After a short hill to reach the trail, I hop on my bike and start to ride and quickly bog down in even worse sand/gravel than the earlier section. And to make matters worse the trail is slightly uphill. I have to crank on the pedals to get going and keep going and I'm barely moving along at 7.5 mph. I can tell other cyclist have gone through this area by the tracks and I can see when they lost control of their bikes on the loose stuff. This is tough, tough riding when I'm even riding. It's even hard to walk through this stuff pushing the bike. 20 miles of this?

I do start to get better at riding this stuff though. It's almost like surfing on sand and I am getting a great core workout controlling the twitching, fishtailing bike. The tailwind has picked up and seems to help move me around on the trail when I don't want to be moved. It seems like forever but this section was only about 4 miles long and took me about 50 minutes to ride.

The trail started to become more packed and a little bit more rideable and then the final tunnel of the ride appeared unexpectedly at the end of a very narrow, dark chute which you couldn't see the end of. I knew this tunnel was not very long (1980 feet) but it curved because I couldn't see the end. The surface of the tunnel is super loose sand with huge boulders dotting the ground. Not too far into the tunnel I start to hear twitterings. Uh bats? No worse. Pigeons! My light and movement startle them and they keep flying around me and in front of me and probably above me. I'm yelling "crap, crap, crap!" and thinking that is exactly what they are probably doing. The surface of the trail gets worse the farther into the tunnel you go with big sections of large loose rocks. I am determined to ride through because there is no way I'm stopping. I think this tunnel is worse than the 2.4 miles Snoqualmie one!

The Boyleston Tunnel marks the elevation high point of this trail. From here the next 15 miles are all downhill to the Columbia River. The surface is a lot better but there are still sections of the loose sand. What becomes even more challenging is the cuts through the hillside that were made to keep the railroad grade constant. Those cuts are very narrow and the rock lining them is extremely friable. The ground of these cuts is littered with piles of sharp rocks some even bigger than a, as the term goes, baby head. Loose scree and big rocks and going downhill means this is a dangerous ride. Often you could hear the wind building behind you and whistling through the cuts and when that happened you knew it would push you around. This was challenging riding for me. I've never done anything like this before.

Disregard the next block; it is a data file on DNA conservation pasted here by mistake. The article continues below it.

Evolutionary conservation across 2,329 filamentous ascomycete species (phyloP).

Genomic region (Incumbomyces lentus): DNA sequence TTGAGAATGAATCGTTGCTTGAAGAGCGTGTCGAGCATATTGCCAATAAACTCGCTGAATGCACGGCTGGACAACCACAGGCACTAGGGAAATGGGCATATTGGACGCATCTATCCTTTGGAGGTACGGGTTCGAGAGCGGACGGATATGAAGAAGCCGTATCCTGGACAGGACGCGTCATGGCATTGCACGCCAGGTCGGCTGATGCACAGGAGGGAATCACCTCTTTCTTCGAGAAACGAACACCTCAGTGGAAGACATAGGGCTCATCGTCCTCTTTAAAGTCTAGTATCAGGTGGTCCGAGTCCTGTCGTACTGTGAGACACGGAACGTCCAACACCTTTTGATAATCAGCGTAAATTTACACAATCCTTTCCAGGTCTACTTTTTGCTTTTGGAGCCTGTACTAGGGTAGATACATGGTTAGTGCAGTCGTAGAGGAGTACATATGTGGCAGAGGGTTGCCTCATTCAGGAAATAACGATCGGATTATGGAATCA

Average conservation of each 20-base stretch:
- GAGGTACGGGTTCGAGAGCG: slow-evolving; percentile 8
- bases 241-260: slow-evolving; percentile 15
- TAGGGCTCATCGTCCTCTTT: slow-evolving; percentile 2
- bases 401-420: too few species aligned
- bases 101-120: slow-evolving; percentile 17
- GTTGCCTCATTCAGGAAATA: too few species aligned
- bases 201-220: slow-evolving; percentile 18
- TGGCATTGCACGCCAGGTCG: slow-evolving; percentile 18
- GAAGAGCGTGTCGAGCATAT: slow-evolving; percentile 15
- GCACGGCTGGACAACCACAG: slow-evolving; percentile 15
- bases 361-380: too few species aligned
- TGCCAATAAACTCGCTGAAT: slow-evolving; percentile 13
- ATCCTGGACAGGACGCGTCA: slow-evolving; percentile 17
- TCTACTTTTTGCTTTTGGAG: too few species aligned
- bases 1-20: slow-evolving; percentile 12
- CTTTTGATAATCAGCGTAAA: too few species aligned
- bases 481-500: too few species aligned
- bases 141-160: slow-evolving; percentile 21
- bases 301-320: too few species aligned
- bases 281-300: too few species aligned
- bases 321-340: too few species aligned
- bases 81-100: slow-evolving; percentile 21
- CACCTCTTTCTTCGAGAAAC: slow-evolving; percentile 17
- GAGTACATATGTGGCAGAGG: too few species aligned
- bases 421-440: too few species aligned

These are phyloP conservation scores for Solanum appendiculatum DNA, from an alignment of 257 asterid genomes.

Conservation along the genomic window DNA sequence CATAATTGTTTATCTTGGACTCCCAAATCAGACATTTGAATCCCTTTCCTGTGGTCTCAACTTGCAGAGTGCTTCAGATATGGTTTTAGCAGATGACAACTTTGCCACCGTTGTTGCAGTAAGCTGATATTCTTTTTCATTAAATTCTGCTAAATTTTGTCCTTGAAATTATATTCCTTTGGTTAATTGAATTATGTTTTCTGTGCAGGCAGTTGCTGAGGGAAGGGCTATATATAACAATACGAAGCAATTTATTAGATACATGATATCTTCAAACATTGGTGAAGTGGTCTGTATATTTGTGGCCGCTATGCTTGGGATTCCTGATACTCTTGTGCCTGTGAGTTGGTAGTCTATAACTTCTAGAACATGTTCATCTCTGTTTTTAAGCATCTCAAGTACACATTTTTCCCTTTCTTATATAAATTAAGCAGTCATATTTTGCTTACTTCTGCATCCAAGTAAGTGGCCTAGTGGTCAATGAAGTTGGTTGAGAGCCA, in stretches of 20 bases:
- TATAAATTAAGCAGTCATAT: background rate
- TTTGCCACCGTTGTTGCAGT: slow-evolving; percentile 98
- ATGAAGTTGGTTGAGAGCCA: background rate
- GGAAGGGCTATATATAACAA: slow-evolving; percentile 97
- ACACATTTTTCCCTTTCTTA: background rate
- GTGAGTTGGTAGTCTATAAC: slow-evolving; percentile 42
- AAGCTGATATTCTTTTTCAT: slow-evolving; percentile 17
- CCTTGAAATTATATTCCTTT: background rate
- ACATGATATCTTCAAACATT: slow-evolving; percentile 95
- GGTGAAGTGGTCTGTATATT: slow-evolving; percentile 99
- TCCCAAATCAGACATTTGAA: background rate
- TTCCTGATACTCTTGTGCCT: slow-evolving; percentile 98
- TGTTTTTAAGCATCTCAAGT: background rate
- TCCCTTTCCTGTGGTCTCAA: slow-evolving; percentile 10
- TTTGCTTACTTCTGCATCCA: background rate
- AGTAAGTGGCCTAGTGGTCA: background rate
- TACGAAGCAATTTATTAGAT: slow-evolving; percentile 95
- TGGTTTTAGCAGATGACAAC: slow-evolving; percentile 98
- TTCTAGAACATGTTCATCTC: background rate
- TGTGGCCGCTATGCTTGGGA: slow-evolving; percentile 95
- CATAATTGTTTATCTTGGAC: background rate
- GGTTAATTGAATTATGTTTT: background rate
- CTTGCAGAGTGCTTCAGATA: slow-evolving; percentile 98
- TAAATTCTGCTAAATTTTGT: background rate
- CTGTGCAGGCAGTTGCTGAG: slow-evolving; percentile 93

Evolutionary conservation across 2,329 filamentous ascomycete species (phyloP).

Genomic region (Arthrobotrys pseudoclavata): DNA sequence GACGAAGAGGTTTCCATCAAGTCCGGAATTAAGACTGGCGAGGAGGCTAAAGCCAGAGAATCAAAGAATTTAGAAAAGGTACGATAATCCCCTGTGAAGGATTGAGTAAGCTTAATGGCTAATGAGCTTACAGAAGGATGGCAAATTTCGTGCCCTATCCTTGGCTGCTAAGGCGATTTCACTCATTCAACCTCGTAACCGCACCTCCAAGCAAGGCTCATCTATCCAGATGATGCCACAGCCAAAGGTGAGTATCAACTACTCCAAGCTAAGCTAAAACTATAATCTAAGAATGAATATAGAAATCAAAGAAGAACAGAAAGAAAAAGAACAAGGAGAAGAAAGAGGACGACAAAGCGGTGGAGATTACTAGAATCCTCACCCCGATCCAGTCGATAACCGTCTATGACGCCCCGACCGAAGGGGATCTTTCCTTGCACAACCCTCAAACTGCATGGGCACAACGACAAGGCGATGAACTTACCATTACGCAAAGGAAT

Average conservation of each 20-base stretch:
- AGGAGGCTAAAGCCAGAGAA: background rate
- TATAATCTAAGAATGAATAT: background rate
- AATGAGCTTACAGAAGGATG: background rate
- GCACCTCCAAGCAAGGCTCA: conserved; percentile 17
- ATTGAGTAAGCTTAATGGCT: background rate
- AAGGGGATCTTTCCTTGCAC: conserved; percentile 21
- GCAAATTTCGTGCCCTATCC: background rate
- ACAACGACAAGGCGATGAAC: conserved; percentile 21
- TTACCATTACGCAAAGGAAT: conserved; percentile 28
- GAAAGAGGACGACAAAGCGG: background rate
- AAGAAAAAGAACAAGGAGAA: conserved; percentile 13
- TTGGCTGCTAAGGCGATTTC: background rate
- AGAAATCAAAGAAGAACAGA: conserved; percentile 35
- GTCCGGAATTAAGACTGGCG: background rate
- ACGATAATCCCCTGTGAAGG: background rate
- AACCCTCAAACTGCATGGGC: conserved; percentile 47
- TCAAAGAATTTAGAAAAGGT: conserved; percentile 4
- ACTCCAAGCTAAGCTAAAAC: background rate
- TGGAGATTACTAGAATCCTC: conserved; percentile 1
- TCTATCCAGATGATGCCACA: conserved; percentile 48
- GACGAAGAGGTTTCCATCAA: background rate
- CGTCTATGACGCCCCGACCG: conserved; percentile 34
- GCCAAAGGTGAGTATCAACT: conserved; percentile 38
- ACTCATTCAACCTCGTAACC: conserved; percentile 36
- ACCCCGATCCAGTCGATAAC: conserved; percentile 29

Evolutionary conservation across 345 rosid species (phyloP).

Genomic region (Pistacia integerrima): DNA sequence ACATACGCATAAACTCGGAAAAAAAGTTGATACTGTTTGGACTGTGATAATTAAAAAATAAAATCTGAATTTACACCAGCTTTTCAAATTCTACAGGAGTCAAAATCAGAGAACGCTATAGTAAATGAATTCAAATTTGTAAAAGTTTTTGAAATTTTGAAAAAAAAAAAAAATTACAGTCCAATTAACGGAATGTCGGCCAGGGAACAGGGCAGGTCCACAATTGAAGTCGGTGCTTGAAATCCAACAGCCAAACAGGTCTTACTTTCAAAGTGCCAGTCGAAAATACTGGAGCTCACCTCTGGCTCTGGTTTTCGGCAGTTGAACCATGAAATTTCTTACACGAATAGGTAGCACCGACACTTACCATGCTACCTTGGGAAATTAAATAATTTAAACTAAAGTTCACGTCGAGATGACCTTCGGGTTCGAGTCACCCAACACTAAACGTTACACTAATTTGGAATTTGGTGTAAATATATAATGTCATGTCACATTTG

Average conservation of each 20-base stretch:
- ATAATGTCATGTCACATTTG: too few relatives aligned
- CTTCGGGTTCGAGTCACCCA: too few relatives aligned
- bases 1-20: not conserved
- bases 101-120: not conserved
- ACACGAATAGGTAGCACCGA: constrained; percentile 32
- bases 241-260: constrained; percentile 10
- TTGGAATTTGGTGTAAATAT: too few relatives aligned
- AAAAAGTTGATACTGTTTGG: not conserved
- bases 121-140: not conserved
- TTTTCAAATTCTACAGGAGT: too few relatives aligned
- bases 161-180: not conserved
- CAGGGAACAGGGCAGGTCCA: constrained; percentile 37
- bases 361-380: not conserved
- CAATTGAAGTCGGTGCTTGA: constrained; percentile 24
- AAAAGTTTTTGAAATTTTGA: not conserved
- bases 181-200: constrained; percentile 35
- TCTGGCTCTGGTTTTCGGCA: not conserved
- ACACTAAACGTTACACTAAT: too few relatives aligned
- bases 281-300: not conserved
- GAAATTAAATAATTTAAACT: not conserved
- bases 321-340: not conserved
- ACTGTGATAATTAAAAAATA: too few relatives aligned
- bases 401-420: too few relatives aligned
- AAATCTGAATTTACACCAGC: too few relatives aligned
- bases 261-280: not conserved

And of course, I did see the army boys driving their Strykers around. I'd wave and they waved back. I, of course, was carefully waiting for them to cross. And I had a laugh at some of the signs warning to stay on the trail. Army conducting exercises plus rattlesnakes and no roads or other trails in sight? Yep. I'm staying on the trail!

The wind started to get stronger and stronger. The final 5 miles are on curving trails with a mix of the loose stuff. The wind would push you over so much that I'd be afraid of falling off the high banked trail. Even so, it was exhilarating riding at such speeds and leaning into the wind and controlling the fish tailing. I was having a blast and there were sweeping views of the Columbia River.

Done! 41 miles later and my quads and hips were screaming about the abuse I'd put them through. Turns out that some of our riders didn't really have the strength and/or bike skills to do the final section and had to turn back. Others who could do it reported having some emotional breakdowns while in the midst of the challenge. And it was a huge challenge!

We drove back to Ellensburg to shuffle bikes, gear and riders between another vehicle and drove back happy and tired to Seattle. Iron Horse from Seattle to Columbia River for 155 miles? I'm certified and certifiable!

Monday, September 22, 2008

Part 2 - The Iron Horse Trail - Hyak to Thorp